Close, But Not Close Enough?

Hands with nails, eyes that mirror our own, rich social and emotional lives. These are just a few of the attributes that strike a chord with us when we take a closer look at our closest living relatives, the Great Apes. Despite sharing 95% of their genes with  humans, gorillas, chimpanzees, and orangutans  are more threatened than ever, highlighting that this human kinship link has accounted for very little. Perhaps this strong physical resemblance does not sit as comfortably with us as we think.


These animals have always affected us and are now becoming more familiar through scientific research and sustained media interest. In the Rwandan Kinyarwanda language, the word for primates is in a separate category to the word for other wildlife and the name orangutan in Malay means ‘person of the forest’. In 1975 Carl Linnaeus made the groundbreaking attempt of classifying all living beings and in the published ‘Systema Naturae’ he placed man and apes together in the order Anthropomorpha. Despite this classification we continued to shoot them just like any other museum specimen and in the 18th and later centuries their presence was increasing in zoos and circuses, even Darwin’s origin of species common ancestry couldn’t shake the view.  To put it simply, there are two sides to our perception. Whilst one emphasises the similarities, the other emphasises  the differences, how the apes are almost but not quite human.


Religion plays an important role here. It is suggested that the Christian view that god gave man dominion over all living things (Genesis 1:28) has coloured much of Europe’s perception of the great apes. However, in Muslim societies they cannot be eaten and they have even been incorporated into Buddhism as the three wise monkeys (hear no evil, see no evil, speak no evil). Ancient Egyptians worshipped Ape God Thoth, guarder of the moon, measurer of time and scribe to the gods. They have also appeared as mediator between humans and the gods in Japanese writing. But beliefs and taboos appear to have limited role in conservation, particularly as our attitudes to nature and life itself undergo changes in response to the rapid growth of human population. It is true to say that apes are doing well where they are seen as an asset, such as the gorillas of Rwanda and Uganda where they are generating hard currency and employment, motivating conservation efforts. However, on the whole there is this increasing pressure to bring in big development in exchange for biodiversity.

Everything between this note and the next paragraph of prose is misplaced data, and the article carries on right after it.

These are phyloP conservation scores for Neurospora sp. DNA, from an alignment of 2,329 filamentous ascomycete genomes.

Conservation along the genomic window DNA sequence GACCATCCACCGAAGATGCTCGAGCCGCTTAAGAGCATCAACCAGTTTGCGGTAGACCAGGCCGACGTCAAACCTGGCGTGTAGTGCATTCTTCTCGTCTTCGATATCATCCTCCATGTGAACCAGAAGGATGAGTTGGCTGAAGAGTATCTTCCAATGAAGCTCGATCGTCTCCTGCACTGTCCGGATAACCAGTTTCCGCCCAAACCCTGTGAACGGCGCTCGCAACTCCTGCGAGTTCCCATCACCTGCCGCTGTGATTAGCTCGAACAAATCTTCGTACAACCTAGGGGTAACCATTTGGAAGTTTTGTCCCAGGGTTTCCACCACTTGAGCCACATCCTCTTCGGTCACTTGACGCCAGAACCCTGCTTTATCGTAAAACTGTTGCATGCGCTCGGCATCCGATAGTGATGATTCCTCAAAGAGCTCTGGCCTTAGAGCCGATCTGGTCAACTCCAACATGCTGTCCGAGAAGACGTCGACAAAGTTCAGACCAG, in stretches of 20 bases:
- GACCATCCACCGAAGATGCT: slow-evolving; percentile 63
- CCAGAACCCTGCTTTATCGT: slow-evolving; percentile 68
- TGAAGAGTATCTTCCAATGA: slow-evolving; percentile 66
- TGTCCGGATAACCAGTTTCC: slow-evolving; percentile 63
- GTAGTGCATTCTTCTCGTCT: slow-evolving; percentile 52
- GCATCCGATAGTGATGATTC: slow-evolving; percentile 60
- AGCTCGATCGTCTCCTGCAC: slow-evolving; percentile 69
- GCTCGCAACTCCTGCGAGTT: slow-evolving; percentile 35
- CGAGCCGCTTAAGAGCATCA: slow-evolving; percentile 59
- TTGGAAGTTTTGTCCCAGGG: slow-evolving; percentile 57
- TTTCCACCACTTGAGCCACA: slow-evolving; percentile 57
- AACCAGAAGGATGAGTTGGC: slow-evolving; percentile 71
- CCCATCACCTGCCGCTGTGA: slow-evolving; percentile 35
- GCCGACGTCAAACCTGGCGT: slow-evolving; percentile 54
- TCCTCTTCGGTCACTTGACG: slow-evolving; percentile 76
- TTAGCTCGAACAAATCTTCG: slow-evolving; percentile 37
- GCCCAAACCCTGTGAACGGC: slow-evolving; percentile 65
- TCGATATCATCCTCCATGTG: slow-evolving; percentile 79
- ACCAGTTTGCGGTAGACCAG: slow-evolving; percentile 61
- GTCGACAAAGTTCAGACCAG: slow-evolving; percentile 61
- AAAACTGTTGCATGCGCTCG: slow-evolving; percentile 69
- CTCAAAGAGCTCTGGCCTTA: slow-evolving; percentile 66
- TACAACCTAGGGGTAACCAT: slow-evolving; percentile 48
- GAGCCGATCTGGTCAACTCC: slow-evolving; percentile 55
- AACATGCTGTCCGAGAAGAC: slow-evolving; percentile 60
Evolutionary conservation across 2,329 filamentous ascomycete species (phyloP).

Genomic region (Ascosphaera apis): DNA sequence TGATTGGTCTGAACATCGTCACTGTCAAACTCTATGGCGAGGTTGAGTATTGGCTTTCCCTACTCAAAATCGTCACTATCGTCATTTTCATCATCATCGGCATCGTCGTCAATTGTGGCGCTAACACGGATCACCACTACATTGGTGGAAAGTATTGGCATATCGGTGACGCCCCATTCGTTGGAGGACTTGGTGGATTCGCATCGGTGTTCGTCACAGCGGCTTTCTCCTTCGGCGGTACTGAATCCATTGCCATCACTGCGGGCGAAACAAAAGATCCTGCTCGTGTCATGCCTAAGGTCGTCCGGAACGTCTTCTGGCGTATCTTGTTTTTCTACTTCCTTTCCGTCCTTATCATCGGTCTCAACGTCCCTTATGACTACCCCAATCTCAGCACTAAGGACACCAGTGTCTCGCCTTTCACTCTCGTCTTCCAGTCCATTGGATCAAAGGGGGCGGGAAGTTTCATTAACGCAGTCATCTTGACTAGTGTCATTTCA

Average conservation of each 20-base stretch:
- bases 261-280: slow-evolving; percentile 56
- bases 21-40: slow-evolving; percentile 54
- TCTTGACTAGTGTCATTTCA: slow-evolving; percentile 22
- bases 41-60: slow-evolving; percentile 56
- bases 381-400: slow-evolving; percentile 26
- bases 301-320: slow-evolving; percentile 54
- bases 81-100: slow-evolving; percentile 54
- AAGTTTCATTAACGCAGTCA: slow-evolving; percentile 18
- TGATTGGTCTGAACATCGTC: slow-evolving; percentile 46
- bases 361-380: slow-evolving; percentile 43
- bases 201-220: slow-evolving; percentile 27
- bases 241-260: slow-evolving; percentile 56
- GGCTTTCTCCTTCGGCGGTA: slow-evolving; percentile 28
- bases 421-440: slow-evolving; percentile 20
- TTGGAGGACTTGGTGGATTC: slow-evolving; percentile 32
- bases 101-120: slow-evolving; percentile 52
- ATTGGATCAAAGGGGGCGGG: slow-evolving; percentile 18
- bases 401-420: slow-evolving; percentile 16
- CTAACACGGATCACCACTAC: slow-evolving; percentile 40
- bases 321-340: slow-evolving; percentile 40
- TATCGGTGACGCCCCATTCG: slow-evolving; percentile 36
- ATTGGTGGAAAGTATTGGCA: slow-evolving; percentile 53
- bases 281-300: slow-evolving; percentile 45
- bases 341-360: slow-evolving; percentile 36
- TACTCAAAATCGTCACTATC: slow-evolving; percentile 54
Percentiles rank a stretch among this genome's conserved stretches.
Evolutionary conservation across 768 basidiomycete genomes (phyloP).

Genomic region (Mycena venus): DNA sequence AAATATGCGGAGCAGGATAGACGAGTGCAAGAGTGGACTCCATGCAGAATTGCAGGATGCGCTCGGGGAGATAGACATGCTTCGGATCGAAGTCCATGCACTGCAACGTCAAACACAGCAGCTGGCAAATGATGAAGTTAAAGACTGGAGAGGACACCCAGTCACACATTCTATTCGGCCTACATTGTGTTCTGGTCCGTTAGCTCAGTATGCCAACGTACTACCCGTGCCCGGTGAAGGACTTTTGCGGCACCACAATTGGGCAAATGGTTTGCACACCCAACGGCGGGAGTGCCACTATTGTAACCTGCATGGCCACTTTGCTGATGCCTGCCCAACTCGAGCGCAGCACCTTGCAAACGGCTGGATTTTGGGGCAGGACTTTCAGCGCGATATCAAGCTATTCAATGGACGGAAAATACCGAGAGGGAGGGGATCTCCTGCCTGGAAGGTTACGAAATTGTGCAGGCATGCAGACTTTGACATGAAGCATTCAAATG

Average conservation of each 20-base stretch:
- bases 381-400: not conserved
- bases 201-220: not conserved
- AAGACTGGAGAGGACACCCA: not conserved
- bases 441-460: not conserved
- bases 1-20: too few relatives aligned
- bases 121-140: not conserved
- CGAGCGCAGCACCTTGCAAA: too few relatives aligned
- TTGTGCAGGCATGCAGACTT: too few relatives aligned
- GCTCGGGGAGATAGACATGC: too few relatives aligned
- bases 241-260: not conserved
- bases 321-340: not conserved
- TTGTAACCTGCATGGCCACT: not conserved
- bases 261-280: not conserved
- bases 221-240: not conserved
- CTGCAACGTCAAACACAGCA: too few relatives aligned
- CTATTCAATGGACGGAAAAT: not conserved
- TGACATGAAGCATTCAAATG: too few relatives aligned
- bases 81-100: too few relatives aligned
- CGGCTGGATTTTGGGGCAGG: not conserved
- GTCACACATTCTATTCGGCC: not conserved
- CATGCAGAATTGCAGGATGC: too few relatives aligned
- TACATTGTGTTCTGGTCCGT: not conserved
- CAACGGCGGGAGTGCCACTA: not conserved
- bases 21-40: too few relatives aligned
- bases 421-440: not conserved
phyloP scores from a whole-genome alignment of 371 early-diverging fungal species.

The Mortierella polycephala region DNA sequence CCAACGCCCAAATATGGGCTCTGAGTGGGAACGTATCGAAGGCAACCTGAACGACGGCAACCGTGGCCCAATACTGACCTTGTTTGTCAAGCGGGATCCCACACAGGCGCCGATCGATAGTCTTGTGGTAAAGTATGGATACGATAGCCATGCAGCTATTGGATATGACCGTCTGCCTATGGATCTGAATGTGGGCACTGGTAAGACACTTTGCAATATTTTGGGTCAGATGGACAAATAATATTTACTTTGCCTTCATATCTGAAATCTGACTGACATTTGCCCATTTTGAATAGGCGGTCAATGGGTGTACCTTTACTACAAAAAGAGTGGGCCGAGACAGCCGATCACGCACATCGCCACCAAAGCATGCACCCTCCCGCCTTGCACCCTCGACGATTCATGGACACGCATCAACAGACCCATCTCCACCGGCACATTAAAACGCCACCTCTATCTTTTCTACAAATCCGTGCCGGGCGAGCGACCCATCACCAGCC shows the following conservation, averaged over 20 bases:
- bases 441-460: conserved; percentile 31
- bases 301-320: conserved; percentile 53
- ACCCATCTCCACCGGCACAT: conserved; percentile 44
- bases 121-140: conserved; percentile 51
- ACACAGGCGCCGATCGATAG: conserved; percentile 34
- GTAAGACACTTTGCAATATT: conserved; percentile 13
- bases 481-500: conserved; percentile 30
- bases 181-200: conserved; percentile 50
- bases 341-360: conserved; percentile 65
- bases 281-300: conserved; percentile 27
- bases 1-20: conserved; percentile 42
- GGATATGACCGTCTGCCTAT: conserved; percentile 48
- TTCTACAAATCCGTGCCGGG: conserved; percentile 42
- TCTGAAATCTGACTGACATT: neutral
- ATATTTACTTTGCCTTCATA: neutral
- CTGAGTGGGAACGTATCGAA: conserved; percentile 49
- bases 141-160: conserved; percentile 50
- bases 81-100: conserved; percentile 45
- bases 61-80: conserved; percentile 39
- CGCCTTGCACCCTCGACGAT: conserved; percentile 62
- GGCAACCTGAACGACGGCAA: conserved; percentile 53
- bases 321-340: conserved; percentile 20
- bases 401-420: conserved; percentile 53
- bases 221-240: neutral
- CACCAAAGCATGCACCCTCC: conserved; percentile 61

©Nehrin 2012

©Nehrin 2012

In a modern society we appear to have assigned chimpanzees the role of the clown and have made them substitutes for people, particularly when it comes to experimentation and even shooting them into space. Orangutans are portrayed in films as tragic mockeries of human beings. They are regarded as human, but with no human rights. We exploit them for their human qualities but deny them the protection and respect that those very same qualities deserve, despite consistently demonstrating that they are self-aware beings. Evidence of culture amongst the great apes is high, particularly among chimpanzees. The use of tools and behaviour patterns particular to each community are learned socially and passed from one generation to the next; this is what is meant by ‘cultural’ traits. These rich and varied cultural traditions are expressed in the way chimpanzees build their nests, process and eat food and maintain social ties, comfort and hygiene, etc. Sound familiar?

©The Jane Goodall Institute 2013

©The Jane Goodall Institute 2013

The conservation crisis facing the great apes has arisen over the last 50 years and has become more acute in the last 20. Hunting, habitat loss, low environmental education, under resourced environmental management, weak rule of law, population pressure and poverty are factors having a detrimental impact on populations. Is it simply our attitude that has resulted in our closest relatives receiving relatively little attention in terms of conservation until recently? Particularly when compared to other species, such as elephants, whales and tigers. Is it easier to feel concern with more distant species, sparking an urge to protect? As a society we need to think about how we are like them as opposed to how they are like us. Perhaps this will help society realise that we have a responsibility to protect and after all, if you cannot protect those who are closest to you, who can you protect?


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